The Sounds of Peace
Music is not Judith Eissenberg’s whole world — it’s her way of encountering the world.
The tragic events of September 11, 2001, gave music professor Judith Eissenberg the idea.
Could music play a harmonizing role in helping young people understand diverse cultures?
After witnessing the destruction of 9/11 and its aftermath, Eissenberg thought deeply about her own role in academia and music. A celebrated violinist and a founder of the Lydian String Quartet, she had performed in concert halls around the world. But she felt there was more she could do with music, and she knew there was great value in learning life lessons in cooperation early. Music would be her method.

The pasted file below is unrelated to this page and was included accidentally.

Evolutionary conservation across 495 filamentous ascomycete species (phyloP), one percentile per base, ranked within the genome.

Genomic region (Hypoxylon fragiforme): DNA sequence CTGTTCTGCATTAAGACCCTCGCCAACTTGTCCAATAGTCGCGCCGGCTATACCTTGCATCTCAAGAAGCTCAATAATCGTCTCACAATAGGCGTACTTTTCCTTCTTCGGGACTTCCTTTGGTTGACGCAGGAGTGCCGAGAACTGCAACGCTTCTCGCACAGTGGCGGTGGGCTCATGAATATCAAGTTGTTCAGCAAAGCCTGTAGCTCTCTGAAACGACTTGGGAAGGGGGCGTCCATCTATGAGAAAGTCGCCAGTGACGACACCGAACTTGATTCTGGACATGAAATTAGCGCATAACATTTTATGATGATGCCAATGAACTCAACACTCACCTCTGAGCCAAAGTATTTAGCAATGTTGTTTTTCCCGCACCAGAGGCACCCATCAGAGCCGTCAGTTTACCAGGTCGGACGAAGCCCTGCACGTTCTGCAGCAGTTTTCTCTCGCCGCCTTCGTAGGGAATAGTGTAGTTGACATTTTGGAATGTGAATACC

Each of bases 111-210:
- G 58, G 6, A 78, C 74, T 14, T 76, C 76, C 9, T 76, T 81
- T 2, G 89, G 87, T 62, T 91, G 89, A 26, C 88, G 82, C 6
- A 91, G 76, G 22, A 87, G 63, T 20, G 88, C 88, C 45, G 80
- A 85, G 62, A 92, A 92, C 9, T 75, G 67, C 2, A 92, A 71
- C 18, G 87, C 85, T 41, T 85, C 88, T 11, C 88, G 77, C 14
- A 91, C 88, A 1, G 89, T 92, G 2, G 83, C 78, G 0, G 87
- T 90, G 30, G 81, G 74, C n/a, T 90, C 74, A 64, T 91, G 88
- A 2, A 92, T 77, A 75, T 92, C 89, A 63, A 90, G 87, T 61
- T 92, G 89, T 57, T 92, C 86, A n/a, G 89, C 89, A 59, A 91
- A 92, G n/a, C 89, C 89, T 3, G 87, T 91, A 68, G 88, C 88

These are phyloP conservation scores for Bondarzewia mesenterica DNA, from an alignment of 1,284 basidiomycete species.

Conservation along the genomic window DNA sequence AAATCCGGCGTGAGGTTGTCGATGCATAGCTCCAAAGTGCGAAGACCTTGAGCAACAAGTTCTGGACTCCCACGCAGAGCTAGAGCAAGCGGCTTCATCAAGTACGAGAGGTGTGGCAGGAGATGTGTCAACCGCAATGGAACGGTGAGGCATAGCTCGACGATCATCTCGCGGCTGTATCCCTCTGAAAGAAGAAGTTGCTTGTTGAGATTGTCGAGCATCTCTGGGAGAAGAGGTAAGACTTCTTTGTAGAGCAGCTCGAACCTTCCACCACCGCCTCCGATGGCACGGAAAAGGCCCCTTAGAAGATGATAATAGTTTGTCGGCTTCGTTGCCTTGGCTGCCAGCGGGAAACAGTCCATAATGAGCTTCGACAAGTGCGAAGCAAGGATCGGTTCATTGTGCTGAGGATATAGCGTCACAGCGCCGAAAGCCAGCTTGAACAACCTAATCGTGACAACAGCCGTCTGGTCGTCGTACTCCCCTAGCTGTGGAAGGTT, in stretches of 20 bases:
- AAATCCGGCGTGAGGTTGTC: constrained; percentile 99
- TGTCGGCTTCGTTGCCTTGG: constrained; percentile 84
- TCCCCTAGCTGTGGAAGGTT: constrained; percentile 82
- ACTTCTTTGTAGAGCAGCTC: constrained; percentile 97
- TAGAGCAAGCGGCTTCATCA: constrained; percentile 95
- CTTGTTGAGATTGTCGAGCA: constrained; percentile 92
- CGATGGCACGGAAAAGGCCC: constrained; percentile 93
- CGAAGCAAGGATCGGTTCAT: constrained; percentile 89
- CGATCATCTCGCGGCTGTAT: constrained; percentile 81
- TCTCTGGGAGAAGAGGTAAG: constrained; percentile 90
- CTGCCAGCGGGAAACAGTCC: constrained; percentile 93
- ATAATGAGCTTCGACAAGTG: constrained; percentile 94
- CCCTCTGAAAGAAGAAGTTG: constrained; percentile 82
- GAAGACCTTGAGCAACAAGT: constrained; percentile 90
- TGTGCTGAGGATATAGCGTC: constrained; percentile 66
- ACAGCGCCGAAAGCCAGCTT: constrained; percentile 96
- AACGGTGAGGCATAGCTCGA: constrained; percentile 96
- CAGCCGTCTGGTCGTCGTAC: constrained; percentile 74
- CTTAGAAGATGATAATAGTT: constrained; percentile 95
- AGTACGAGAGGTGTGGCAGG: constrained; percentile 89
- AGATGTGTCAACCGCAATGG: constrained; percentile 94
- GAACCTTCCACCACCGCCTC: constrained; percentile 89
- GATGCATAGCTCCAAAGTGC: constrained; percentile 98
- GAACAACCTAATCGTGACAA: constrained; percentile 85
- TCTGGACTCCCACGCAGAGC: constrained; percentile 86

In 2003, Eissenberg founded MusicUnitesUS (MUUS), a program that brings musicians from diverse world traditions to campus for brief residencies during which they visit local schools, give workshops and perform a public concert at Slosberg. Over the years, thousands of school children have come by bus to campus from Waltham, Newton and Boston for MUUS performances.
But MUUS isn’t only for school kids. Evening concerts draw enthusiastic audiences from the Boston area, and the visiting musicians join classes across the university and give workshops for Brandeis students as well. Each semester musicians arrive on campus from far and wide — India, West Africa, Argentina, Israel, Peru, Iran, Turkey, Afghanistan, Brazil and China.
“I feel at least some element of what we do as artists should be directed at peace-building. With music, we can experience how the creative impulse can move us closer together,” says Eissenberg.